“She saw the news and how the man got killed and she said, ‘Mom, we have to do something.’ So, we came out here to protest,” said Washington, who works with traumatic brain injury patients. “She wants to be part of the change.”

Madison Washington, who this fall will attend the Detroit School of Arts for dance and theater, said she saw the video of Floyd’s death circulating on TikTok and it brought her to tears. 

She’d seen racism first-hand, but this time told her mom “we need to actually do something about it.”

“I always grew up knowing to fight for what’s right, to fight for what you believe in. My mom and my dad … put that in my head,” she said. “I want to make a change. I want to help.”

Madison’s grandmother, Deborah Washington, recalled when she was growing up in Memphis, Tennessee, riots brought out the National Guard and she couldn’t even come off of her porch.

“That’s something I’ll never forget,” said Washington, 68, a retiree who worked in early childhood education. “They say it’s getting better, but I don’t think it’s getting any better.”

She wants Madison to grow up in a world without racism where all are treated equally.

“This is a start. This is happening all over the country,” she said of the protests. “Maybe we’ll get something out of this.”

Madison, who aspires to be a lawyer, said she has friends in New Jersey, Tennessee, and England who have taken part in protests in the wake of Floyd’s death. She said she’s hoping more young people will stand up for what’s right. 

“I want fairness for all,” Juanita Washington said. “Not just white, not just black, not just brown. Everyone should be equal.”

Gerald Purify is a first-grade teacher and said he’s waging a battle for the young black boys he teaches in Highland Park. Purify, who is black, doesn’t want them to turn 30 and still be facing the same struggles he’s living through today. 

“I am here fighting for my kids,” he said. “I’m outraged. It’s so sad to see that after so many years, we’re still going through the same oppression.”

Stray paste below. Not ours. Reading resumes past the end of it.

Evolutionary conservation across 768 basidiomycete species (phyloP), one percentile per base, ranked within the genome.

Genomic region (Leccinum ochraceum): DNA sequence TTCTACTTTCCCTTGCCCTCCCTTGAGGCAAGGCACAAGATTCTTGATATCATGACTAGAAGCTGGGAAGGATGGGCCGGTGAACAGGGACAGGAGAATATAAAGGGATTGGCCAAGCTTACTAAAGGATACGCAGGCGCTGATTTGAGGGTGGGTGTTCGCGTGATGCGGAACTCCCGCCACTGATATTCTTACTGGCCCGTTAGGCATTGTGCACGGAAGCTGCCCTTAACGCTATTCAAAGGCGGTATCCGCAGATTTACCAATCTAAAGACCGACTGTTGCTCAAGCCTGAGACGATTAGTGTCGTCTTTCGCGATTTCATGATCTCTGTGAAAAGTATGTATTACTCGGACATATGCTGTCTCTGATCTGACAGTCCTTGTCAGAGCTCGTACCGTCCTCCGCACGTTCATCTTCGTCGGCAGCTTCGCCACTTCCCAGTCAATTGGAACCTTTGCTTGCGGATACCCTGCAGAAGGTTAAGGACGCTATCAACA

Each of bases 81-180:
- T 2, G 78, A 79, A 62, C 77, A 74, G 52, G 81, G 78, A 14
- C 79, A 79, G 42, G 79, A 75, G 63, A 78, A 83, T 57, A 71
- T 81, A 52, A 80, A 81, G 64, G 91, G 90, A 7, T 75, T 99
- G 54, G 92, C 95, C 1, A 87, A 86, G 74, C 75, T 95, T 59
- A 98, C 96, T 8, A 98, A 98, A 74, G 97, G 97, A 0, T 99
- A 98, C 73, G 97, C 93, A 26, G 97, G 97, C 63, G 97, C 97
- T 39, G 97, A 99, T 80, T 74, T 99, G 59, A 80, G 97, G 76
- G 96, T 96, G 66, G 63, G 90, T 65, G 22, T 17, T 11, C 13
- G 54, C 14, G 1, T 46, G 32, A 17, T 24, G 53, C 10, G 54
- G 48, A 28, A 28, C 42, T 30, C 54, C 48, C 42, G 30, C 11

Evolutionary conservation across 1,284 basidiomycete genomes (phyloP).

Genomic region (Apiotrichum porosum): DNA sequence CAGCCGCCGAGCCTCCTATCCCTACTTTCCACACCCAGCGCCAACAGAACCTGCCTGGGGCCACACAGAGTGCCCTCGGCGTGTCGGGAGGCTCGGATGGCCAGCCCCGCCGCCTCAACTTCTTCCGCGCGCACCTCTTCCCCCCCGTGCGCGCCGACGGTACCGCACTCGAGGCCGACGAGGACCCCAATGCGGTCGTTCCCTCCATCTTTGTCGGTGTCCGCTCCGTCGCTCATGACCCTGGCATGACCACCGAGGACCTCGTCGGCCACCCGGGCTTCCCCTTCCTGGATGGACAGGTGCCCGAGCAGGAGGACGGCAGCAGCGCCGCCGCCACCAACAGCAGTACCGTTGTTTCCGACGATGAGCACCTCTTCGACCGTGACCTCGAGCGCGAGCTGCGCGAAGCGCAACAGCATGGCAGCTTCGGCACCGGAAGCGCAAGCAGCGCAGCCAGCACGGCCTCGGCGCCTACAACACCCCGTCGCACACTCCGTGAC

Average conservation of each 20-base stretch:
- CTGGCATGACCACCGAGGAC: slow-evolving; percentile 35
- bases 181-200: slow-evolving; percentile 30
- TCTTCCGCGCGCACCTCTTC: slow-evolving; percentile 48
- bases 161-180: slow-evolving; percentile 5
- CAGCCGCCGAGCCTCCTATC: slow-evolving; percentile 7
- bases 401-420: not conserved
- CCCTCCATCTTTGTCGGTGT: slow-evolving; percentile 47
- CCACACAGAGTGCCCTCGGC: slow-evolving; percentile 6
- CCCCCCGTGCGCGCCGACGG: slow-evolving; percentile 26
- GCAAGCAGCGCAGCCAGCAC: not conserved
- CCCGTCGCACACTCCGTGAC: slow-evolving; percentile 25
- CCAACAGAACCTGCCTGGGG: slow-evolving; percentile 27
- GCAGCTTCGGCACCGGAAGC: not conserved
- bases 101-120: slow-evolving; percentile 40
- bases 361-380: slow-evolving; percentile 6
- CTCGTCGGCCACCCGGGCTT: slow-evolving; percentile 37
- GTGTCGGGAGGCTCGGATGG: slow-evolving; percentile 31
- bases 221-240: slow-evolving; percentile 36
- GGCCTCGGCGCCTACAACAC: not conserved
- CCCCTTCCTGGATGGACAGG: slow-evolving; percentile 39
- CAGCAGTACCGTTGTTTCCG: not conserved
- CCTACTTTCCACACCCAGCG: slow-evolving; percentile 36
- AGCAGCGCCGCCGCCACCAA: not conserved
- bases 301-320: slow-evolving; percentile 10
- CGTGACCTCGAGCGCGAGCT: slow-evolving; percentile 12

Purify, an Eastern Michigan graduate, said he grew up on Detroit’s east side and went to Detroit’s public schools, including Cass Technical High School. The 27-year-old said he’s focused attention on working with Detroit youth and said for some, race has been less talked about and less cared about.

“I really want equality for African Americans. Once black lives matter, all lives can matter,” he said. “This is what it’s going to take to see the change.”

Pittsburgh native Jennifer Swanson, who is white, has been active in black lives matter campaigns while in college and shared in the outrage following the events in Minneapolis.

She joined the crowd Thursday with her roommate and boyfriend after a neighbor on Detroit’s east side reported being picked up by police earlier in the week while leaving a protest.

“We felt it was important to be here in solidarity so stuff like that doesn’t happen,” said Swanson, who studied philosophy at the University of Pittsburgh before graduating in 2016, and moved to Detroit, where she now teaches at a charter school.

She’s advocating for less use of weapons and more training for police, and for more funding for social work and mental health services “that would prevent some issues before they happen.”

“Demilitarization of the police is important. It’s kind of surprising how many weapons police have and how many people use them. In so many situations, I don’t think it’s called for,” she said. “I hope my students grow up to have a better society where issues like this aren’t happening.”

cferretti@detroitnews.com